Dance revolution

David Dorfman's "underground" at the Bates festival
By KELSEA BRENNAN-WESSELS  |  July 18, 2007

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VIOLENCE IN MOTION: David Dorfman Dance.
Iraq is going terribly. Afghanistan, not well. Vietnam wasn't very good either. Hounding our consciences — especially for those of us at home — was and is, "What can I do about it?"

That is the underlying theme for the David Dorfman Dance company’s recent work entitled “underground.” Inspired by the 2003 documentary The Weather Underground by Sam Green and Bill Siegel, artistic director David Dorfman has taken ideas of political activism demonstrated by the Weathermen of the late ’60s through the mid-’70s and transformed it into dance.

“But it’s not intended to be a dance-umentary,” says Dorfman. He believes that the piece tackles contemporary questions about being active without being violent, and where the line between them is and should be. The dance is Dorfman’s “prescription for thought contemplation, which will turn into personal action.”

Dorfman was just a young teen when the Weathermen, a militant faction of the Students for a Democratic Society, began violent demonstrations against the government and the Vietnam War in 1969. On the night of the October 1969 "Days of Rage" war protest-gone-riot, six people were shot and many injured. As the attention of the FBI focused on them, the group went underground; at the same time, they began planting bombs in major government buildings, including the Pentagon and the Capitol, though they made sure none of their bombings injured any people.

"Underground" | by David Dorfman Dance | 8 pm July 20 & 21 | Bates College, Schaeffer Theater, 305 College St, Lewiston | $18 | 207.786.6161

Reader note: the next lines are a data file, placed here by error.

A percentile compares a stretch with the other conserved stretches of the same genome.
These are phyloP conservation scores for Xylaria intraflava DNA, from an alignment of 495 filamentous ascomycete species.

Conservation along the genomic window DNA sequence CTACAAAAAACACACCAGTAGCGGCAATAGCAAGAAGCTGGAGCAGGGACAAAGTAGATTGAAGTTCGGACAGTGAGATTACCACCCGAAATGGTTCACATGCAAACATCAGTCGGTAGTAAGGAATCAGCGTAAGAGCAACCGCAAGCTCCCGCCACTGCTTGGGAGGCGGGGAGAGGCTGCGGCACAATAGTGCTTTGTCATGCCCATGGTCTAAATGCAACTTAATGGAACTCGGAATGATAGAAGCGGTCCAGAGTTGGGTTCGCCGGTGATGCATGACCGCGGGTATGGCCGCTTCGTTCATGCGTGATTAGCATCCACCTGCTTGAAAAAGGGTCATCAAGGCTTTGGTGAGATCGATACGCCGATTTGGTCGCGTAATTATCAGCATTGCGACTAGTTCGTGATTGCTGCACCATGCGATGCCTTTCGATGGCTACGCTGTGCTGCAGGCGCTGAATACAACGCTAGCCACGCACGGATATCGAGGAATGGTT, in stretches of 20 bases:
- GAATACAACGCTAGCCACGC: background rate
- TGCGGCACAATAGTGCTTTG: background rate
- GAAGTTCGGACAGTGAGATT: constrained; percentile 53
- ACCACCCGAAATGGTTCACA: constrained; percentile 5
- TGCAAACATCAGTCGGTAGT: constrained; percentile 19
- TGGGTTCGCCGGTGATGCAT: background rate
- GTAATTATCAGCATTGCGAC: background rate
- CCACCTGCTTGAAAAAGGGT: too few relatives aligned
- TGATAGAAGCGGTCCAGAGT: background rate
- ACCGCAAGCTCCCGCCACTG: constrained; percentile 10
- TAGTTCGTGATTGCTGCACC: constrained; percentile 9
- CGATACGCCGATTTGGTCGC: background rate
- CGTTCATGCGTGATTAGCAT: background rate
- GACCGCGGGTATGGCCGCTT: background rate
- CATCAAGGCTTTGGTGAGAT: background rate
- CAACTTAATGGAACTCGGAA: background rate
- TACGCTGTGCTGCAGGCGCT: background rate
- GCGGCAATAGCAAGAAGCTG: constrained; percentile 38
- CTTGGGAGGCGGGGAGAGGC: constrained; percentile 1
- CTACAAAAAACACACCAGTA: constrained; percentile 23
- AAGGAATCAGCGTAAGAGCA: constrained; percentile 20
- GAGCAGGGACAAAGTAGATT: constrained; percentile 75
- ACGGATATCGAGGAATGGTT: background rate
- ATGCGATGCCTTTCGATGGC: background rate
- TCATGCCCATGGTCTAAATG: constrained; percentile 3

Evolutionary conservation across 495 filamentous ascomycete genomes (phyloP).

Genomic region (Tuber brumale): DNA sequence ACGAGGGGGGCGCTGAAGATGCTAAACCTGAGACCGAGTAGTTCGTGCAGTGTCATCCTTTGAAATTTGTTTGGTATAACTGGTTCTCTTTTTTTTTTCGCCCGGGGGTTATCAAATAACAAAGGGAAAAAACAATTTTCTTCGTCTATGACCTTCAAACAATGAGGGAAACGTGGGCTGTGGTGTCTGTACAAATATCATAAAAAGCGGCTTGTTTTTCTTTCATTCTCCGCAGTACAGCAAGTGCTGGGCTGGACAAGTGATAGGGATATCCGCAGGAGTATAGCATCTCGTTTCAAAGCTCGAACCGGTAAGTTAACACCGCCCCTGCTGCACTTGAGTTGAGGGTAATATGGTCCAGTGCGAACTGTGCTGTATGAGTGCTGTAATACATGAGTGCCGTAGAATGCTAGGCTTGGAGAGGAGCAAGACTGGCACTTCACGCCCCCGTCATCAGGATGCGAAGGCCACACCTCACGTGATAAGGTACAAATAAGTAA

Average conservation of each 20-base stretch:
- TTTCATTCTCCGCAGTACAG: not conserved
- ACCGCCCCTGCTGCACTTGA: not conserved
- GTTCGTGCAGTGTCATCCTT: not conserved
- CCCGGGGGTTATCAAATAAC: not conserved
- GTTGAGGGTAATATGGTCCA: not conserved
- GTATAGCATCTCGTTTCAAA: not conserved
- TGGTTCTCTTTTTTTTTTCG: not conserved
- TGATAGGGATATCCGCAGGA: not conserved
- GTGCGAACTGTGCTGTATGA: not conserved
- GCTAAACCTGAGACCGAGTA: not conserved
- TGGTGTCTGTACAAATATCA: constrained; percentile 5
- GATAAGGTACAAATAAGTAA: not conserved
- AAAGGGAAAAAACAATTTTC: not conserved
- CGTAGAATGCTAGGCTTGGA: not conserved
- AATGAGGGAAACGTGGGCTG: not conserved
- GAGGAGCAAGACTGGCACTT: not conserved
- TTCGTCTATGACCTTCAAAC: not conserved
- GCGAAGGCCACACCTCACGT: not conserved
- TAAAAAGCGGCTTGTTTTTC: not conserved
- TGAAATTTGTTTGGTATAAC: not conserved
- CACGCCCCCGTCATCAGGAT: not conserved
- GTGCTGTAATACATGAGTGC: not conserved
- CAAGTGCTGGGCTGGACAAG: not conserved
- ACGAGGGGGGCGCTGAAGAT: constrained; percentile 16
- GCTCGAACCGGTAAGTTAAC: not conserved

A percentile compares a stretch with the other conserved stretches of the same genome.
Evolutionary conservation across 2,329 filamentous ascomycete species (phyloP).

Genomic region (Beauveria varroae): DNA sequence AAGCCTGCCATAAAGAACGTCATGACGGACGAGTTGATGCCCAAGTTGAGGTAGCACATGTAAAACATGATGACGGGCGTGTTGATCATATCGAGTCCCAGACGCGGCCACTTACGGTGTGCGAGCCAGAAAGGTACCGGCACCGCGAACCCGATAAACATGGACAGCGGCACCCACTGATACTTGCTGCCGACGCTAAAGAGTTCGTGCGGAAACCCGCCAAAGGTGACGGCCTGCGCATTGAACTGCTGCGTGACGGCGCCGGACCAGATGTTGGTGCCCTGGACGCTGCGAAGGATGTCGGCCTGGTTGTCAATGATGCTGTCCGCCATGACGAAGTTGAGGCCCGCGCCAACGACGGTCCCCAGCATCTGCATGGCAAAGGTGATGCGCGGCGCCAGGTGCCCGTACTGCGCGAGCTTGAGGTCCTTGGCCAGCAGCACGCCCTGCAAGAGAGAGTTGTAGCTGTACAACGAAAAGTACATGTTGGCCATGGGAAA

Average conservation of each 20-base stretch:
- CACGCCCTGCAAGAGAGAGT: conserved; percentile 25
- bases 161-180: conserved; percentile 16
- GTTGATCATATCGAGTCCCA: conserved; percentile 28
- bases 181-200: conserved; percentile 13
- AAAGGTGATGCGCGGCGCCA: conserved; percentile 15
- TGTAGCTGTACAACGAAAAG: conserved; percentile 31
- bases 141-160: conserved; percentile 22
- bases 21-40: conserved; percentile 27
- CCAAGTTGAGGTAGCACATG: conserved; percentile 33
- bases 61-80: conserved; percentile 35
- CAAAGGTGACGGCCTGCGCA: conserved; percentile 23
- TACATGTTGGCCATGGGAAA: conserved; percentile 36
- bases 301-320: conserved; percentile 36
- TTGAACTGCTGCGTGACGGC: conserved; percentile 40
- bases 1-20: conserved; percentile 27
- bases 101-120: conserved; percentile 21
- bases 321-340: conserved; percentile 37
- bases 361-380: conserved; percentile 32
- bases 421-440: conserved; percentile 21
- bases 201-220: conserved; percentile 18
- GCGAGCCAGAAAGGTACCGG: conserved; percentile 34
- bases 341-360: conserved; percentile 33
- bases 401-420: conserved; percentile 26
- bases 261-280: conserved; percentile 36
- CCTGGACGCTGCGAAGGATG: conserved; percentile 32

Bates Dance Festival | through Aug 11 | www.bates.edu/dancefest
Dorfman first saw the 2003 documentary on television. “Seeing that on TV reminded me of my childhood, watching it on TV,” he says. “I always wondered what happened to those folks.”

Although he rarely takes on historical subjects, Dorfman likes “to have a socio-political edge to every dance” he does. He began to work with the eight other members of his New York City-based dance company, often using improvisation to create or inspire the choreography.

The dance involves not only company members, but also members of the communities where the company tours.

Local dancers, referred to as “the group,” are trained to perform in “underground.” The July 20 and 21 performance at the Bates Dance Festival will be no different, with about 15 local dancers joining the nine company members.

“To me, the piece doesn’t exist without ‘the group,’” Dorfman says.

The performance is a spectacle of dance mixed with spurts of dialogue and complemented by photographic and video projections. The choreography itself fluctuates between aggressive and serene, but never subtle. Despite the parts where the whole company moves in unison, kicking their legs and punching their fists in the air, the most intense moments involve only two dancers, their bodies interlacing in an almost sexual fluidity.

Many movements are repeated throughout the hour-long dance, one being the motion of throwing an object. Considering the subject matter, the audience infers that the movement represents throwing a rock — a violent action. Dorfman, a former baseball player, relates this to a pitch. Throwing a baseball at a batter could be considered a pretty aggressive thing to do. “But you’re not doing it with the intent to hurt someone,” Dorfman points out.

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